• Expectations for booth renter behavior and standards of dress and appearance (just as if they were regular ‘employees’)
  • Collaboration and support of your salon’s business initiatives
  • Choice of professional products for use at the back bar, behind the chair, in recommendations to clients or for salon retail sale of professional salon products
  • Marketing and communications (and associated prospect and customer contact lists) both for traditional outbound marketing (advertising, direct mailing, flyers, etc.) and modern inbound marketing (social media, blogging, email marketing, internet or web site marketing, etc.)
  • Continuing education (technical skills, business, marketing or other topics)

Regardless of whether you own and operate an employee/employer salon business model or a booth rental salon model (or even a combination of the two), the formulas for building a strong brand and a successful business remain the same.  The key to success, then, for a booth rental model, is understanding that your responsibilities in branding and marketing your business are not in any way lessened just because you have a group of independent business owners staffing your salon or spa.  If anything, it results in the need for even more attention as the booth rental model complicates things when it comes to branding and marketing your business.

And it is not just the booth renter or booth rental salon owner who bears responsibility for understanding the unique nature of the competition for the independent salon owner.

If – as projected – one half of all salons in the US operate under some form of booth rental model within just the next few years, manufacturers and distributors of professional salon products also need to adapt their offerings and support resources to reflect this reality.  No one has more ability to educate and influence consumers one on one about professional salon products.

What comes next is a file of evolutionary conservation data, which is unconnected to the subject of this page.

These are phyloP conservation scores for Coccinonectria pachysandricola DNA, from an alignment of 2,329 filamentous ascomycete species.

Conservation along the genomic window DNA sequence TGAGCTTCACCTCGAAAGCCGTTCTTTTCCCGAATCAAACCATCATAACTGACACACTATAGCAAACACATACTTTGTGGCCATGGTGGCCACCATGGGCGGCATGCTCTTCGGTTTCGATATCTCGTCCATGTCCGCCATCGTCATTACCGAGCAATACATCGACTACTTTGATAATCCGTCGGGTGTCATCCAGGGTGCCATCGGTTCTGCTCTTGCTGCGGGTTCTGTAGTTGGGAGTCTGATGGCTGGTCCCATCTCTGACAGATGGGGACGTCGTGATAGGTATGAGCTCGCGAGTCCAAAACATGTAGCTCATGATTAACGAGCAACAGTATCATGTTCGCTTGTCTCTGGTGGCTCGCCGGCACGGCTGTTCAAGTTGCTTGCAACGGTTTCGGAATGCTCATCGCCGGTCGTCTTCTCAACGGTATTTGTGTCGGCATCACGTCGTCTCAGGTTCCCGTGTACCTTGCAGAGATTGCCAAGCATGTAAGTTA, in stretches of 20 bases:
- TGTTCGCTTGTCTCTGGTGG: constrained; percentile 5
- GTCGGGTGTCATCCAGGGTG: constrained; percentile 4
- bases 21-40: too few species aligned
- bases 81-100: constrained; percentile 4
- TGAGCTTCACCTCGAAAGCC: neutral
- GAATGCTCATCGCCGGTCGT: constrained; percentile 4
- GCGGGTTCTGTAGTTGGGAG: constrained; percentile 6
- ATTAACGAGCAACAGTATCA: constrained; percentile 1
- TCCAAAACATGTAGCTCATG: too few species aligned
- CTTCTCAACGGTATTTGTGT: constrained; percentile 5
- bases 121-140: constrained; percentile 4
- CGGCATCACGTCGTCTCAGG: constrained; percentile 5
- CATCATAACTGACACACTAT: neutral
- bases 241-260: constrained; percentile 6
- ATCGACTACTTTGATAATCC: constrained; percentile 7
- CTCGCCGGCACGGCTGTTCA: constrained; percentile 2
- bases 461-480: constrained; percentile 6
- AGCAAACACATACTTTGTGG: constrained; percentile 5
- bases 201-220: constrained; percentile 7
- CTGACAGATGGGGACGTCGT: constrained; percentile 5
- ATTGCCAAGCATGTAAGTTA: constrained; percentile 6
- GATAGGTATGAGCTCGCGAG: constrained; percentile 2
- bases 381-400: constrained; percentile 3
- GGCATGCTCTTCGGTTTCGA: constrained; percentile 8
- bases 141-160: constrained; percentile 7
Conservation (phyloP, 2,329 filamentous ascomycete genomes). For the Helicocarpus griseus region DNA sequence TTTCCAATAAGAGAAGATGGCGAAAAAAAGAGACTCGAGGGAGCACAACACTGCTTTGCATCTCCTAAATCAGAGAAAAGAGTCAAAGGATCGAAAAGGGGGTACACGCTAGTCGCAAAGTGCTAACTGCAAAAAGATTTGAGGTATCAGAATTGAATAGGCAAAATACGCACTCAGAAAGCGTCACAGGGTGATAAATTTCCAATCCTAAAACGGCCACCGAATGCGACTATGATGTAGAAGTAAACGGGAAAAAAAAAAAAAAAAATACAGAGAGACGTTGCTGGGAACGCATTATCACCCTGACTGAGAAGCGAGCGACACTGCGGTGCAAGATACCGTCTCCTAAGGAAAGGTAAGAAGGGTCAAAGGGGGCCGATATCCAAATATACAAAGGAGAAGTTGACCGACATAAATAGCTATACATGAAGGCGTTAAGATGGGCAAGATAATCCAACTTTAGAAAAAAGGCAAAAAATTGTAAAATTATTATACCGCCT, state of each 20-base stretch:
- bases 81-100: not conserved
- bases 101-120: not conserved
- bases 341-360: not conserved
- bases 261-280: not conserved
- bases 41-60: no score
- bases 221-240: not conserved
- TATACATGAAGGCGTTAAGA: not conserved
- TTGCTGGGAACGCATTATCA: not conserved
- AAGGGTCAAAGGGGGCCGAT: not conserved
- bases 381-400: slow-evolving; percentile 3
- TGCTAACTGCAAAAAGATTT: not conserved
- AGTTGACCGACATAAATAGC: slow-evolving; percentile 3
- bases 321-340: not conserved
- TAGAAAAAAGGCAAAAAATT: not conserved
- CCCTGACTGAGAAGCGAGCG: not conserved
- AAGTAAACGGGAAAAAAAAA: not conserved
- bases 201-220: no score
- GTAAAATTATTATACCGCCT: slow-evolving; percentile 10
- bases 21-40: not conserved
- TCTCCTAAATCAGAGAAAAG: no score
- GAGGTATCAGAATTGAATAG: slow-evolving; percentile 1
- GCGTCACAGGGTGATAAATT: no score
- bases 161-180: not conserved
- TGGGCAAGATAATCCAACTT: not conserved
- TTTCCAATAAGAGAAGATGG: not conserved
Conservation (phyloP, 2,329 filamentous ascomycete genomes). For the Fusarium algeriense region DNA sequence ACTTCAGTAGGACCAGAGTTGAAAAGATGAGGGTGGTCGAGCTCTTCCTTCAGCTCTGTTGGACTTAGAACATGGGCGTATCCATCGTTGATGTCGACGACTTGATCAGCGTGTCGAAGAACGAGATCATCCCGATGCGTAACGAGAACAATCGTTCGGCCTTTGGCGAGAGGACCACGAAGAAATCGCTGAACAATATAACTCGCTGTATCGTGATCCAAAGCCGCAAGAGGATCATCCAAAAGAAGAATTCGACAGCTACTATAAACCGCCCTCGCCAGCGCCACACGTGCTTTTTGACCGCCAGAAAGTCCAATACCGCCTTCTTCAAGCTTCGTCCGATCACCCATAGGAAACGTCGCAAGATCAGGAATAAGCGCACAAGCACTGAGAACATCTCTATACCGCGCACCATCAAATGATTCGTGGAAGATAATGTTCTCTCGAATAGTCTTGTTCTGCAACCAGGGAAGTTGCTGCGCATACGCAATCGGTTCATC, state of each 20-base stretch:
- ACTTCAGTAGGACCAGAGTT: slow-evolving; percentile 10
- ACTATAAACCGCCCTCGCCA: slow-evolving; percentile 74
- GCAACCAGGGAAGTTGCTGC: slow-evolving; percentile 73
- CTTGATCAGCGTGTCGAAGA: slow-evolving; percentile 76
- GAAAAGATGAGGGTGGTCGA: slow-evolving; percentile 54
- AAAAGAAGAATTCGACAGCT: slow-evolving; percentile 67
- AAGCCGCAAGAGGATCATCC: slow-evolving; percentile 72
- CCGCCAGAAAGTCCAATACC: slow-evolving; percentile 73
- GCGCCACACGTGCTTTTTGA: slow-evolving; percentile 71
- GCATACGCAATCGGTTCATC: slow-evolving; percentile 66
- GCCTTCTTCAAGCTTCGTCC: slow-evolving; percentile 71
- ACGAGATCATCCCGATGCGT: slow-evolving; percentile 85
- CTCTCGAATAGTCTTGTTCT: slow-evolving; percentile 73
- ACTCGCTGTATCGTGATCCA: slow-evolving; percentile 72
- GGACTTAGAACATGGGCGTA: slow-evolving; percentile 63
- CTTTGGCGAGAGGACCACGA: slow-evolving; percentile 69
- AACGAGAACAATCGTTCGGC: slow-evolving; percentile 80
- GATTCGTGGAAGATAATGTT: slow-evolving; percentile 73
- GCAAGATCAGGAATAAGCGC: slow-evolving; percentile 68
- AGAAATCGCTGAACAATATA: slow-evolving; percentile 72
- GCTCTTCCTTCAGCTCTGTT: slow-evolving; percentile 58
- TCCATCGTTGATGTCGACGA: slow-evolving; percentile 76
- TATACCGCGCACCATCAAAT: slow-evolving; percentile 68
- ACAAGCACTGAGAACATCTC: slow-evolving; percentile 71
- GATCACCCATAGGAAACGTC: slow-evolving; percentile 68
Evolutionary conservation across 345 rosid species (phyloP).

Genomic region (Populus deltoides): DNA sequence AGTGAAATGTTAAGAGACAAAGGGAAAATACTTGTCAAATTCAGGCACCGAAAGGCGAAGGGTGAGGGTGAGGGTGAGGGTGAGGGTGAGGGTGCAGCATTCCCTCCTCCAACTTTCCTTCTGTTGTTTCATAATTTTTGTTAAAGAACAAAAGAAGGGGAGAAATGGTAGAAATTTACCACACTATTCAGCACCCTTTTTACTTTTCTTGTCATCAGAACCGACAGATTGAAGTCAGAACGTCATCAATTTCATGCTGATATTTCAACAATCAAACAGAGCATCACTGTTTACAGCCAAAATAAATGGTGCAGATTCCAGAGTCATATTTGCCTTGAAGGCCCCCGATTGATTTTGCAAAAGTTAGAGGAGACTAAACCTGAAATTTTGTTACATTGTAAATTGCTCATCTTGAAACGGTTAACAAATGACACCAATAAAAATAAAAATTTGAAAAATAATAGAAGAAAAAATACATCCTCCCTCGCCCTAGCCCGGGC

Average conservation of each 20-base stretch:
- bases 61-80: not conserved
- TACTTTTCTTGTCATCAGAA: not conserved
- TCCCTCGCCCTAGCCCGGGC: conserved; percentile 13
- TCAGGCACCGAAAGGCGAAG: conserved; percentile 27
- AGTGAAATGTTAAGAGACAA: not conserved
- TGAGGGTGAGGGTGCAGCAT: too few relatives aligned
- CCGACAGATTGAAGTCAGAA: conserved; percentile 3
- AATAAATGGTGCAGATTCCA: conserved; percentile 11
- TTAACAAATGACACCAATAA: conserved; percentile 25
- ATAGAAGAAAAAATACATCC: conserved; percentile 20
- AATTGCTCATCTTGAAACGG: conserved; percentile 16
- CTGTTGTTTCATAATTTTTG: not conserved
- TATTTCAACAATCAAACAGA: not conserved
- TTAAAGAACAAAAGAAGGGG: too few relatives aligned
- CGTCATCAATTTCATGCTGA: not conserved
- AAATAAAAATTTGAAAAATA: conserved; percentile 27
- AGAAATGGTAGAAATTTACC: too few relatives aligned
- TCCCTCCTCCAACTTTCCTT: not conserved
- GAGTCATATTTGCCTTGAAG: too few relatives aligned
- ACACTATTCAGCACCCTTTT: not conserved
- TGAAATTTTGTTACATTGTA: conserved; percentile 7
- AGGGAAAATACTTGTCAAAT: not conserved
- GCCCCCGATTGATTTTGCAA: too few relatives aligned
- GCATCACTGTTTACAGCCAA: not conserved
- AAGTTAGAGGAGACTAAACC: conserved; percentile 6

Those manufacturers, distributors, consultants and other beauty industry organizations who recognize and make an effort to address the coming booth rental salon market boom and corresponding opportunities will be much more likely to grow themselves.   Salon product manufacturers and salon product distributors might consider: 

  • Extending group rates for educational events to members of a booth rental salon who pool together to attend
  • Creating special rates for booth renters in recognition of their more limited resources
  • Extending free shipping or other special offers to booth renters to shop on a distributor’s web store or in a distributor showroom
  • Offering smaller, lower priced introductory product line buy ins to booth renters who stock and sell their own products in the salon
  • Providing business and marketing support to booth renters in the form of business cards, gift cards or gift certificates, postcards and other promotional collateral
  • Helping the independent professional in the salon or spa create a marketing plan unique to their needs, skills and abilities, using a variety of traditional and inbound marketing tactics